On Thursday 16 December 2021, the Government issued a policy paper on changes to the Financial Adviser Education Standard. They have proposed a fundamental redesign of the financial adviser education standard. We envisage that this proposal will be warmly welcomed by many of our members, but also opposed by a large number.
It is important to note that this is a proposal paper and has not been put into force. It is subject to consultation, and it could be changed before the Government’s position is finalised. It is only possible for the Minister to make these changes after the responsibility for standard-setting is transferred back from FASEA to the Minister on 1 January 2022.
We have been arguing for better recognition for prior learning and experience for a long time. We had hoped that this might be delivered after Treasury took over responsibility for Professional Standards. We were not expecting the Government to have gone this far, in terms of the proposal for experienced advisers. This might suggest an acknowledgement by the Government of the impact of the FASEA reforms on adviser numbers.
We know that many of our members will be uncomfortable with this proposal and will be concerned that this will undermine the recognition of financial advice as a profession. Everyone who has strong views is encouraged to make a submission to Treasury.
The AFA has long supported an increase in the minimum education standard for financial advisers, however we have also consistently argued that there needs to be better recognition of the prior learning and experience of advisers. Finding the right balance with this is going to be challenging. The AFA will carefully consider our position before finalising our submission. We need to take into account both the short term and long term interests of the financial advice profession, along with that of the Australian public and their need to have access to great financial advice. We are supportive of this process and confident that a sensible outcome can be achieved that better recognises prior learning and experience.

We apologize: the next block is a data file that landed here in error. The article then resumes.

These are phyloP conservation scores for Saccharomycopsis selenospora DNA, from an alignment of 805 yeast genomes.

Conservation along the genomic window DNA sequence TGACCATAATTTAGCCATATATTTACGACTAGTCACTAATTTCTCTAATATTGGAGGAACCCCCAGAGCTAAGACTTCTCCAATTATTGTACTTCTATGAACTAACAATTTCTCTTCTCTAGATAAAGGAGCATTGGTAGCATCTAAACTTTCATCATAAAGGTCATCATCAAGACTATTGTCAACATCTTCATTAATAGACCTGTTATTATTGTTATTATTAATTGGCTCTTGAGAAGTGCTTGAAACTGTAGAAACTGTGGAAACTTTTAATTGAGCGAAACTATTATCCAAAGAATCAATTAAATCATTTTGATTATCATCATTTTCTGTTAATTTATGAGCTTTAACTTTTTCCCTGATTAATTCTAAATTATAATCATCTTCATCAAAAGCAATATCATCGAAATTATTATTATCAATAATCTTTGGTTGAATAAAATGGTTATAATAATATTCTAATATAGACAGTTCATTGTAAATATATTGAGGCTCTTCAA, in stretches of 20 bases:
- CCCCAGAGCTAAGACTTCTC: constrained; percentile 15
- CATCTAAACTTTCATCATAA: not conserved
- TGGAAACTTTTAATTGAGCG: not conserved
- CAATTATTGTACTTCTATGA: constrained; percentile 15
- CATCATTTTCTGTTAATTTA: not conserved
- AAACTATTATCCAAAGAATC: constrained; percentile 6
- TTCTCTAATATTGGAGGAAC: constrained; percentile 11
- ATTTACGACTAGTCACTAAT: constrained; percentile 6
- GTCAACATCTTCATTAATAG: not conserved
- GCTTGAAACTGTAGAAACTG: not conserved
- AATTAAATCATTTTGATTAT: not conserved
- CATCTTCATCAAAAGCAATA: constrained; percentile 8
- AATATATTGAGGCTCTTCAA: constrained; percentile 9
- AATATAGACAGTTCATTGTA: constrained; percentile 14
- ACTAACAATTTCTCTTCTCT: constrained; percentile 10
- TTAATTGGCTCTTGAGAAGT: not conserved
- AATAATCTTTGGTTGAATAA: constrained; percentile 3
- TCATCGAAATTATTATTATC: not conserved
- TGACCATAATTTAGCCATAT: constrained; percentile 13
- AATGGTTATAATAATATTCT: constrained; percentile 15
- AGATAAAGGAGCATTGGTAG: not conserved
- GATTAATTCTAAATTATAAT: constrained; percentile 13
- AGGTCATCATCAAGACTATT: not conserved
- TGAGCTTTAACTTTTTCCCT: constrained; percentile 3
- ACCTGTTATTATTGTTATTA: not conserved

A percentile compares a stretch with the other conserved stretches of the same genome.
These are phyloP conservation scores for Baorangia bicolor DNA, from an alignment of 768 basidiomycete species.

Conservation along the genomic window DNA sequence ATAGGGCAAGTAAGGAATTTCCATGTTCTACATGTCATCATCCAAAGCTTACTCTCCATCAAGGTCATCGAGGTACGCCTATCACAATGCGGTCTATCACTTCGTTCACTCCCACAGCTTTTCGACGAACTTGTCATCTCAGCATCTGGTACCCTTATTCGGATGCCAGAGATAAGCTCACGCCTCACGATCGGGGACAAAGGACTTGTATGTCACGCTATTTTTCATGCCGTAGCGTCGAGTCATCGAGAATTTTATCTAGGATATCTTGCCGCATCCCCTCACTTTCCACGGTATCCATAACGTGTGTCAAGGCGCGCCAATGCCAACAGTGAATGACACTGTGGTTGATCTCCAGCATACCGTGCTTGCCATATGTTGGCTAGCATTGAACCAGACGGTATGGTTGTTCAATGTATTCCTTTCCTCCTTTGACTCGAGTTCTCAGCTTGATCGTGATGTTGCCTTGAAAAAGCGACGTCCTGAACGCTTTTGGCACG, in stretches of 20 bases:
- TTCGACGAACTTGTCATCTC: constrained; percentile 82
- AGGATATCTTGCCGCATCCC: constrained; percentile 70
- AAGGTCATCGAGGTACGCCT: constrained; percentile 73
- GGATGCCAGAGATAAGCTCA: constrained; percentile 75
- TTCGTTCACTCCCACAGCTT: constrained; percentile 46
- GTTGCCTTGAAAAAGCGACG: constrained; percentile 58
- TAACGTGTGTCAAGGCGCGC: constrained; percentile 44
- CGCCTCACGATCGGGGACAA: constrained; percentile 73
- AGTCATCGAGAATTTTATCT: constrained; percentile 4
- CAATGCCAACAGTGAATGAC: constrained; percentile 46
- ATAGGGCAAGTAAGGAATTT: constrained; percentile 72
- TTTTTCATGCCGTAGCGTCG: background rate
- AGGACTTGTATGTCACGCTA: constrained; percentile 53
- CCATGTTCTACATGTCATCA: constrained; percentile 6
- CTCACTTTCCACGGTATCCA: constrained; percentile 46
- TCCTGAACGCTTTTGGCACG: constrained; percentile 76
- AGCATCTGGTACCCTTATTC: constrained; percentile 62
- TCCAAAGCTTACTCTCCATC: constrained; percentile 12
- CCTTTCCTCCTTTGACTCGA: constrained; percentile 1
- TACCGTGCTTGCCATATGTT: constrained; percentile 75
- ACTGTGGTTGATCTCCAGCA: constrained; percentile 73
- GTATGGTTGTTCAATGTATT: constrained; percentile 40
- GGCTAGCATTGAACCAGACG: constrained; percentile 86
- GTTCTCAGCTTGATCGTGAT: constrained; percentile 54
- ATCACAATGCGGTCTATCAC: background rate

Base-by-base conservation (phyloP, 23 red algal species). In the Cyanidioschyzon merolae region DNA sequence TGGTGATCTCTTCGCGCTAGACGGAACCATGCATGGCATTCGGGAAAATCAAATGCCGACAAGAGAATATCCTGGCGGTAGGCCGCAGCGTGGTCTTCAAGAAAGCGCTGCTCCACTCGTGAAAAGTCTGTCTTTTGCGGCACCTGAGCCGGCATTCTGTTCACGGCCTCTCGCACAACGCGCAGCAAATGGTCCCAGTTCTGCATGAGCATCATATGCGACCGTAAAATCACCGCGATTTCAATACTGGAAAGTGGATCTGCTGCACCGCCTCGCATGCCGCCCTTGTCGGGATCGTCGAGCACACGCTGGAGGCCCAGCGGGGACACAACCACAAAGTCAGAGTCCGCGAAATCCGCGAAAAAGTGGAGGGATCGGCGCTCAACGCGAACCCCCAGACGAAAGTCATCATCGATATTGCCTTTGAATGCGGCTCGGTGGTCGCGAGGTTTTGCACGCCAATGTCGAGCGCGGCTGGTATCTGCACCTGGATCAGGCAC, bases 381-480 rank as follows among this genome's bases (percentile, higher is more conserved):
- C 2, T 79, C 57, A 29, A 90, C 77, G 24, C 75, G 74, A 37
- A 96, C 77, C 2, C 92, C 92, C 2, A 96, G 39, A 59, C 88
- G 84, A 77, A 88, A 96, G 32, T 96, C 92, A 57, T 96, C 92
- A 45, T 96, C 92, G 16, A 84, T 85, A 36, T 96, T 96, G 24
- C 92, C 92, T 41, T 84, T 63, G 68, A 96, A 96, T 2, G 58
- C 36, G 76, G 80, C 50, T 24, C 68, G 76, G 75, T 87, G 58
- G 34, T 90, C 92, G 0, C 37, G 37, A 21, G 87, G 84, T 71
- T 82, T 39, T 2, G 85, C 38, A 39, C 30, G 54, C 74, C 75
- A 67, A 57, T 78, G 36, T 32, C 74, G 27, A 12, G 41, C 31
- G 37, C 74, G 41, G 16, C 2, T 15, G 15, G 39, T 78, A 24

The AFA recognises and congratulates the many members who have already completed or are well progressed with their study to achieve the education standard.
The proposal paper sets out two pathways for complying with the education standard:
- The Experience Pathway, where anyone who has 10 years experience, out of the last 12 years on 1 January 2026, would only need to have completed the Code of Ethics subject, provided they had not been the subject of a sanction by the soon to be created Financial Services and Credit Panel.
- The Qualification Pathway, where an adviser would need to have completed 8 units of study in a related field of study (as set out in the policy paper) at the undergraduate level or higher, including the Code of Ethics subject. Existing advisers would have access to up to two credits for the completion of coursework that is currently recognised by FASEA (i.e. Advanced Diploma in Financial Planning and Professional Designations).
The FASEA exam remains a requirement for both pathways. The Qualification Pathway will also apply to new advisers, which will allow much greater flexibility for new advisers to enter the financial advice profession.
Consultation on the Education Standards for Financial Advisers Policy Paper closes on 1 February 2022.
Please click here for a copy of the Education Standards for Financial Adviser Policy Paper.
We know that this consultation process is going to generate a lot of opinions and we are already receiving feedback from members. We welcome further feedback from members on the Education Standards Policy Paper to email@example.com.
Issued 20.12.2021. AFA Policy & Education Update.